Archdiocese of Manila endorses “uniform” official Coat of Arms

On the occasion of the World Communications Sunday on the Solemnity of the Ascension of the Lord, the Archdiocese of Manila through its Chancery Office released an improved version of the archdiocese’s coat of arms and the style guide for its use.

Fr. Reginald Malicdem, Chancellor of the Archdiocese of Manila released a circular letter dated May 16, 2021, addressed to all the clergy and religious men and women in the Archdiocese of Manila.

“It has been observed that there have been several versions now of the RCAM coat of arms. Many took the liberty of altering some elements of the arms without being commissioned by the Archdiocese of Manila. Principles of heraldry and design should regulate the use of the RCAM coat of arms,” Fr. Malidem said in the circular.

“The original explanation of Archbishop Mariano A. Madriaga, the designer of the arms, and as drawn by Galo Ocampo should be respected,” he added.

The style guide, Fr. Malicdem said “will present the improved RCAM coat of arms and lay down the guidelines for its proper use. The style guide will also “show the evolution of the designs of the RCAM coat of arms, explain its elements, colors and typography, and its official variations and inappropriate usages”.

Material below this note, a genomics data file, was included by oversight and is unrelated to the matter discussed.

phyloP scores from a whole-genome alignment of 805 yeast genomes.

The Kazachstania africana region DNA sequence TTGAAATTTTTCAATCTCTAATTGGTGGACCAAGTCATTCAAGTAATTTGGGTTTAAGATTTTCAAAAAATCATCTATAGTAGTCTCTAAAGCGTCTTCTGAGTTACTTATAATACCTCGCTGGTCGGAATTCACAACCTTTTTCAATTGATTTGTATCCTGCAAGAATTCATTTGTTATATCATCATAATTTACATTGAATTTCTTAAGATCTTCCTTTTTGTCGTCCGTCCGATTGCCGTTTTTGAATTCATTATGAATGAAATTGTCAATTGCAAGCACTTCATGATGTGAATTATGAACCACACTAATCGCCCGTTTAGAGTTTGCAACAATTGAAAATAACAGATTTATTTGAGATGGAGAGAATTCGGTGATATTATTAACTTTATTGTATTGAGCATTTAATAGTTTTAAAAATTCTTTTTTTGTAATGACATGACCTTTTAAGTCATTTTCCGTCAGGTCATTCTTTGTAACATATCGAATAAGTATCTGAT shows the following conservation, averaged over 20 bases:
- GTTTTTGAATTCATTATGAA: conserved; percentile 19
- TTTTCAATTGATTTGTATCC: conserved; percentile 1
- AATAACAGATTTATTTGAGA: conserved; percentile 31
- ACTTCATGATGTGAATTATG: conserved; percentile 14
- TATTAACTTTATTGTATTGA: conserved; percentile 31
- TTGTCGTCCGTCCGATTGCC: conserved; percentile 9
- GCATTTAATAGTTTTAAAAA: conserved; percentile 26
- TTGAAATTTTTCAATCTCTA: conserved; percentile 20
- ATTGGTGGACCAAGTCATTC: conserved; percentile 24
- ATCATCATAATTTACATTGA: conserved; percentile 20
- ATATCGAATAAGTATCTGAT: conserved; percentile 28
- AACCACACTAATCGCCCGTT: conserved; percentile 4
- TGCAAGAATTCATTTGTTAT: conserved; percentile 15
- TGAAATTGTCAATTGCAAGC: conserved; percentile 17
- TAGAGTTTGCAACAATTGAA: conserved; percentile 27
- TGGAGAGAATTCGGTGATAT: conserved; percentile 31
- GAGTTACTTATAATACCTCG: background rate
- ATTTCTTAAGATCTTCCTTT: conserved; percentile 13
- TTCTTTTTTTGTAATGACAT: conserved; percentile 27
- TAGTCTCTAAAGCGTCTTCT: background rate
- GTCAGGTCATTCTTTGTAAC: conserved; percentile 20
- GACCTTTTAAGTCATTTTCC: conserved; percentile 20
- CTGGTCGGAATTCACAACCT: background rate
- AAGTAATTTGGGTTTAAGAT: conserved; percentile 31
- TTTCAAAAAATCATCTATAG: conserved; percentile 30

The castle in the coat of arms originated from the arms of the Kingdom of Castile, and was changed into a tower to represent God Himself–a tower of strength against the enemy (Psalm 60:4). The three windows make the tower reflect the Blessed Trinity: Father, Son, and Holy Spirit, three Persons in one God. The silver crescent moon represents the Immaculate Conception, patroness of the Manila Cathedral, the Archdiocese of Manila, and of the entire Philippines. The sea lion historically called the Ultramar (in Latin ultra means from beyond and mar connotes the sea) was a distinctive emblem given by the King of Spain to the City of Manila as an overseas colony. The sword held by the sea lion was substituted with a cross carried by the early Christians on their pilgrimages. The miter, a symbol of rank and responsibility for prelates, representing the jurisdiction of the Archdiocese of Manila as a diocese established by the Pope and given to the care of the Archbishop. (Jheng Prado/RCAM-AOC)


Leave a Comment

Your email address will not be published. Required fields are marked *